Energy regulators in Arizona are being urged to consider a package of proposals that would see the state deploy 3,000MW of energy storage by 2023— and generate 80% of the state’s power needs from “clean energy”.
The blueprint for energy reform, presented by Arizona Corporation Commission member Andy Tobin (pictured), said the 3,000MW target was “by far the largest such goal in the US” and could be “made possible by storage markets which have recently seen drastic improvements in technology along with falling costs”.
Tobin said: “It’s no longer enough to just install solar panels as quickly as possible. We need to pair these resources with new technology to maximise their effectiveness and maintain stability.”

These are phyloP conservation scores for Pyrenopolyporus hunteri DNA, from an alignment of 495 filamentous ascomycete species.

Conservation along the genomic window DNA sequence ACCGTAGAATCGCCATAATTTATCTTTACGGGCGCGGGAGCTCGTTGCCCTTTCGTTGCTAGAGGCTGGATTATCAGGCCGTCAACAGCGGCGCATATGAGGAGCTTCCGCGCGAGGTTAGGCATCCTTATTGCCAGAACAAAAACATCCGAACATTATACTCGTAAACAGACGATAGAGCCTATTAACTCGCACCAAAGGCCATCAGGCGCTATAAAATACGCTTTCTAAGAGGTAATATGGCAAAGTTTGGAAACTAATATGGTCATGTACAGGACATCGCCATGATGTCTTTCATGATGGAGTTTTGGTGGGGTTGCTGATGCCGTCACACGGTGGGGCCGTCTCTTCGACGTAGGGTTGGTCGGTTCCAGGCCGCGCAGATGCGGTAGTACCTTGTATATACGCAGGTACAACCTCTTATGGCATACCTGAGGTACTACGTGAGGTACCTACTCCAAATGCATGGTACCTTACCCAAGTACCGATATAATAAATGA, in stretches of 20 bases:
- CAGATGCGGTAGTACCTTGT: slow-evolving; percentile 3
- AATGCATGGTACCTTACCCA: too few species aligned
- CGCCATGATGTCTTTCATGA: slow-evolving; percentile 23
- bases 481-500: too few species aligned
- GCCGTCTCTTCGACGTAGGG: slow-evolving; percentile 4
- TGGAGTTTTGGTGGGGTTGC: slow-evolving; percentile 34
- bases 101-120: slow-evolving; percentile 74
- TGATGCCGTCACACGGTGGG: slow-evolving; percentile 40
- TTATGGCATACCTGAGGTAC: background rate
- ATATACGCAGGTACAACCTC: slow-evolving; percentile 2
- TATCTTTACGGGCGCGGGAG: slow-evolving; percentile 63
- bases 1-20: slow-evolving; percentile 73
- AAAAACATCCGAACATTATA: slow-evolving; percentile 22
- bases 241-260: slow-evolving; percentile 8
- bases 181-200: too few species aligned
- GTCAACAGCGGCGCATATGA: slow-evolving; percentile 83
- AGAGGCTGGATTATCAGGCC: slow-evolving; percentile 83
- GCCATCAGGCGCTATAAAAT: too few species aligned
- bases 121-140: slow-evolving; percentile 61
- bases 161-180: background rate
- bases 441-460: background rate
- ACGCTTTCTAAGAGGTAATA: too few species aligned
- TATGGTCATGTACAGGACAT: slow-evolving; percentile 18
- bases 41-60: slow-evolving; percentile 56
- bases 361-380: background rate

Tobin’s plan, which he has called on the full Commission to review when it meets this month, said “expanding energy storage gives Arizona the opportunity to capture low priced energy during non-peak hours and reinject that energy back into the grid during on-peak rate periods”.
The bid to boost the take-up of energy storage in Arizona follows a number of recent initiatives in the state, including the installation of two 4MWh lithium-ion battery storage systems to boost electricity supply to a growing community in rural Arizona, instead of rebuilding 20 miles of power lines.
Last year, electric utility Tucson Electric Power said it was planning to enhance the performance of Arizona’s electric grid by using two 10MW lithium battery systems.